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Record 2005

Reading Experience:

'Emrys Daniel Hughes, son of a Welsh miner, first treated Pilgrim's Progress as an illustrated adventure story. When he was jailed during the first World War for refusing conscription, he reread it and discovered a very different book: "Lord Hategood could easily have been in the Government. I had talked with Mr Worldly Wiseman and had been in the Slough of Despond and knew all the jurymen who had been on the jury at the trial of Hopeful at Vanity Fair. And Vanity Fair would of course have been all for the War."'
Century: 1900-1945
Date: Between 1914 and 1918
Country: n/a
Time: n/a
Place: other location: prison
Type of Experience (Reader):
silent aloud unknown
solitary in company unknown
single serial unknown
Type of Experience (Listener):
solitary in company unknown
single serial unknown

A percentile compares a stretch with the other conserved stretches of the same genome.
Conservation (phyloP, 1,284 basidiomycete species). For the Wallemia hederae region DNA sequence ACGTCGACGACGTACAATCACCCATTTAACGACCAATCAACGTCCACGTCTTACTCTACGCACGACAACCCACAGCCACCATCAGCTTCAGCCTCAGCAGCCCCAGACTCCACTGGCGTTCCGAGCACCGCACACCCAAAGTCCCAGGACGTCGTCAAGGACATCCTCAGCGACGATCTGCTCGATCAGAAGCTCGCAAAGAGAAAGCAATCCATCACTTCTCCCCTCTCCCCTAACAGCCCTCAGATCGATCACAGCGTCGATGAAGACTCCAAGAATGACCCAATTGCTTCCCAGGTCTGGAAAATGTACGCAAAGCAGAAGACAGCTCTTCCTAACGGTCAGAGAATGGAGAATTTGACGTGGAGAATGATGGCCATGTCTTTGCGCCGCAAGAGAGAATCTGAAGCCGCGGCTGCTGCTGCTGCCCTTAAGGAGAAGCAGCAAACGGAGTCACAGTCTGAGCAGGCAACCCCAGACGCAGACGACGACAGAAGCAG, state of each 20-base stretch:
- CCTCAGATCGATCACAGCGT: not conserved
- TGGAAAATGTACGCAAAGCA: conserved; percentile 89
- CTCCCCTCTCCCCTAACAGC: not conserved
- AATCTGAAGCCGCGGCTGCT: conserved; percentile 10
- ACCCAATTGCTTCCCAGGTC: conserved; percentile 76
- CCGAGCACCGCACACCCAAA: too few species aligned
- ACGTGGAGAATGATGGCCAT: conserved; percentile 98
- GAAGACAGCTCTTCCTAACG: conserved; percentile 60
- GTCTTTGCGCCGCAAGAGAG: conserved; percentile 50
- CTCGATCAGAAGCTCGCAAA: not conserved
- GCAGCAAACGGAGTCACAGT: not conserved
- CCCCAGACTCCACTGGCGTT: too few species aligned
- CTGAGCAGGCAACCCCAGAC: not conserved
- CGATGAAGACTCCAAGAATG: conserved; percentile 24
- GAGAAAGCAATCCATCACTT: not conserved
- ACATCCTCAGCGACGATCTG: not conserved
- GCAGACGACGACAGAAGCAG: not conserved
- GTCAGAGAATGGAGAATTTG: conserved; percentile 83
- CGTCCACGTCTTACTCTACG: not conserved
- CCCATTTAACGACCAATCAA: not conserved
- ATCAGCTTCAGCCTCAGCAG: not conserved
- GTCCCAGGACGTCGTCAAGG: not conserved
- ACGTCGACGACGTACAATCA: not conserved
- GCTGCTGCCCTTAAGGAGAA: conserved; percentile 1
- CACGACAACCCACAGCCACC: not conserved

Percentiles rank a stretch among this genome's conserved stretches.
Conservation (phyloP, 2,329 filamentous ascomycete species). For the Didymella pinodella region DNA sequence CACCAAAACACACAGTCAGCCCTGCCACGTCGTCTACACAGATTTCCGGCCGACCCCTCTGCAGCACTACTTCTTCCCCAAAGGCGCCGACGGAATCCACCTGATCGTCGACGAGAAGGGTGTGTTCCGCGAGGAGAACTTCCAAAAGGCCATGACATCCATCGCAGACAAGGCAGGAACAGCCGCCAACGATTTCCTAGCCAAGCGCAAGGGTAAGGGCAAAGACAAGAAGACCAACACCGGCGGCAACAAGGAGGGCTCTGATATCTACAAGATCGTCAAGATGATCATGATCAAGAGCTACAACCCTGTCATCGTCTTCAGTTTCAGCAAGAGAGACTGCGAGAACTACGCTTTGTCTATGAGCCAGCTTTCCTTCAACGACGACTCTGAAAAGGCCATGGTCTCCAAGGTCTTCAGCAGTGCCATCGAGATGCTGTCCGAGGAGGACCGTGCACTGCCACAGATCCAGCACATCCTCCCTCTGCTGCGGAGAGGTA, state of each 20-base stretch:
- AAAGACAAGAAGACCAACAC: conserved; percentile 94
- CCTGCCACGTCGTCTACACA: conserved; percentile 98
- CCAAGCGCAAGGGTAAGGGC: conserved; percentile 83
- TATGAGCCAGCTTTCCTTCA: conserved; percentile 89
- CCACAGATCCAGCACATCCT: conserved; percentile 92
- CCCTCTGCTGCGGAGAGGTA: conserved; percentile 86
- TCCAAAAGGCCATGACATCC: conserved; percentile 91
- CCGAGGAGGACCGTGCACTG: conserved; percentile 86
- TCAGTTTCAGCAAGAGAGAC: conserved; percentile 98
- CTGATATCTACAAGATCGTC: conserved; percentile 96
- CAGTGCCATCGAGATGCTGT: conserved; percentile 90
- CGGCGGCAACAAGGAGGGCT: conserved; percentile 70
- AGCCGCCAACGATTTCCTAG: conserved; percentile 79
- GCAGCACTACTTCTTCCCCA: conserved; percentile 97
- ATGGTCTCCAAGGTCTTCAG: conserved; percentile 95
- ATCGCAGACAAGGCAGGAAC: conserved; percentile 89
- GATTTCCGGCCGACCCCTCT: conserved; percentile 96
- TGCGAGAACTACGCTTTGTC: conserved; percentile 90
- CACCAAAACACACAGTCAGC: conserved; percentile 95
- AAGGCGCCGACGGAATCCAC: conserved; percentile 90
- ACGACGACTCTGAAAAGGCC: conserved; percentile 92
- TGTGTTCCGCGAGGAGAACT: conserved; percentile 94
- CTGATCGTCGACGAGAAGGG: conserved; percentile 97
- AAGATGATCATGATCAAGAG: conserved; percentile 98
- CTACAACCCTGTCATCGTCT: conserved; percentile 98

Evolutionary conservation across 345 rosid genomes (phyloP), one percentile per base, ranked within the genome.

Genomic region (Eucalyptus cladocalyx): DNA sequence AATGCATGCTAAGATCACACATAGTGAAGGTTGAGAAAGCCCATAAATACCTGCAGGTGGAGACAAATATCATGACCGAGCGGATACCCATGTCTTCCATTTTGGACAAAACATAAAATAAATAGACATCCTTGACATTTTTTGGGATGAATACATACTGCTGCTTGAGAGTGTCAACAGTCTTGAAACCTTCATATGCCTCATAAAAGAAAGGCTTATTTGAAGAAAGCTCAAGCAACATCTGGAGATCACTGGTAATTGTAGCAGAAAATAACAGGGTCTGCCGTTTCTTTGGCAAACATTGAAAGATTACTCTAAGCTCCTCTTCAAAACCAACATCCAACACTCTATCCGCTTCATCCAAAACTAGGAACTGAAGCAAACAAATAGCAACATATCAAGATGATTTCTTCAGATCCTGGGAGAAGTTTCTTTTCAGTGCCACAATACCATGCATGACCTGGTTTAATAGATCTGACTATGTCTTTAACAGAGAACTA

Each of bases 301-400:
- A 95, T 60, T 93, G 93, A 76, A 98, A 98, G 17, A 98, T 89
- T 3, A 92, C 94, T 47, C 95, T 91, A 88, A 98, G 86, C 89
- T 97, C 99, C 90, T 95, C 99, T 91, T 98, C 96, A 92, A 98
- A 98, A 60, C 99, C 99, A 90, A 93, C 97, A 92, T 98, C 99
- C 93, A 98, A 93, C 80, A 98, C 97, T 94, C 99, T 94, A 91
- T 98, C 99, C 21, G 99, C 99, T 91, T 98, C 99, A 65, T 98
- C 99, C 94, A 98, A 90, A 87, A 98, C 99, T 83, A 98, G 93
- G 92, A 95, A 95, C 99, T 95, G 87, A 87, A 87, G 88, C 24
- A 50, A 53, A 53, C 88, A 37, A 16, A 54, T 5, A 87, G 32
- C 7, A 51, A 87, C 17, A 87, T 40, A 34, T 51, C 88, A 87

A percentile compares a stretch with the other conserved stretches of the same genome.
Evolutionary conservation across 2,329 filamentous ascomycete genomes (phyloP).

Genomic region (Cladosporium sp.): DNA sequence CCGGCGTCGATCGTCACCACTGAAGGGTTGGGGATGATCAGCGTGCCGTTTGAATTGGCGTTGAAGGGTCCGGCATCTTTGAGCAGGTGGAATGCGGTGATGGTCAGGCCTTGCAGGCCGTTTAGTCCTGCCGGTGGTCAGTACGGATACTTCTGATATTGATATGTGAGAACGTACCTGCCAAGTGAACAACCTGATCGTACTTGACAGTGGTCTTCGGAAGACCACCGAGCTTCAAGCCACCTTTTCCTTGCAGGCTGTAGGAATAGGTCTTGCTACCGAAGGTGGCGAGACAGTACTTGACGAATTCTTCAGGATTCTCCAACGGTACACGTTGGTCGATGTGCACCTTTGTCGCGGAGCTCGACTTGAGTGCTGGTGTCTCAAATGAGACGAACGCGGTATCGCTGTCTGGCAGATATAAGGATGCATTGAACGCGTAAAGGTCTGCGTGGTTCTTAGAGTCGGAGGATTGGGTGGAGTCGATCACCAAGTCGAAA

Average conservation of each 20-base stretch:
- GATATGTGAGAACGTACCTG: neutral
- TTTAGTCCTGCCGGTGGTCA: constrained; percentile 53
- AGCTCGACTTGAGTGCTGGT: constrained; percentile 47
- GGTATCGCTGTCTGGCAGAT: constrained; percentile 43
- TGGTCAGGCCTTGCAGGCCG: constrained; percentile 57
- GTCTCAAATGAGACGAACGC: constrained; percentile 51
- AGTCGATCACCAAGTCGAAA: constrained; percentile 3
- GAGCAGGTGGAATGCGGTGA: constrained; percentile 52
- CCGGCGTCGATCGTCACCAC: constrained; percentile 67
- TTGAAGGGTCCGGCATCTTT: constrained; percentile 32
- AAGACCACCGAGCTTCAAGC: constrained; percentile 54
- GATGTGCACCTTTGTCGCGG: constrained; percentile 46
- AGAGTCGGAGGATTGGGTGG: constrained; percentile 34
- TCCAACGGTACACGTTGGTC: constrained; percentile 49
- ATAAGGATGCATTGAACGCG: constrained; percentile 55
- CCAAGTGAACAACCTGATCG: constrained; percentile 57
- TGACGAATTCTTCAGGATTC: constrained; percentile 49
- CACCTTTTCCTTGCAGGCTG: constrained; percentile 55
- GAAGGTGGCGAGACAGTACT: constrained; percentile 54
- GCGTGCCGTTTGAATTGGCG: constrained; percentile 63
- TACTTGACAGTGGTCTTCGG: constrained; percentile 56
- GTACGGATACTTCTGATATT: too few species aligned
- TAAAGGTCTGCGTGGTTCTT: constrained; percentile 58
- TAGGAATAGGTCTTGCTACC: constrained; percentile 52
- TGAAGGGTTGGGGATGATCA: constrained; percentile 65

Reader/Listener/Reading Group:

Reader:Emrys Daniel Hughes
Age Adult (18-100+)
Gender Male
Date of Birth n/a
Socio-economic group: Labourer (non-agricultural)
Occupation: miner's son
Religion: n/a
Country of origin: Wales
Country of experience: n/a
Listeners present if any:
(e.g. family, servants, friends, workmates)
Additional comments: n/a


Text Being Read:

Author: John Bunyan
Title: Pilgrim's Progress
Genre: Other religious, Fiction
Form of Text: Print: Book
Publication details: n/a
Provenance: borrowed (institution library)


Source Information:

Record ID: 2005  
Source - Print  
  Author: Jonathan Rose
  Editor: n/a
  Title: The Intellectual Life of the British Working Classes
  Place of Publication: New Haven
  Date of Publication: 2001
  Vol: n/a
  Page: 105
  Additional comments: n/a

Citation: Jonathan Rose, The Intellectual Life of the British Working Classes (New Haven, 2001), p. 105,, accessed: 01 February 2023

Additional comments:

See Janet Fyfe, 'Books Behind Bars: The Role of Books, Reading and Libraries in British Prison Reform 1701-1911' (Westport CT, 1992) pp.195-6



Reading Experience Database version 2.0.  Page updated: 27th Apr 2016  3:15pm (GMT)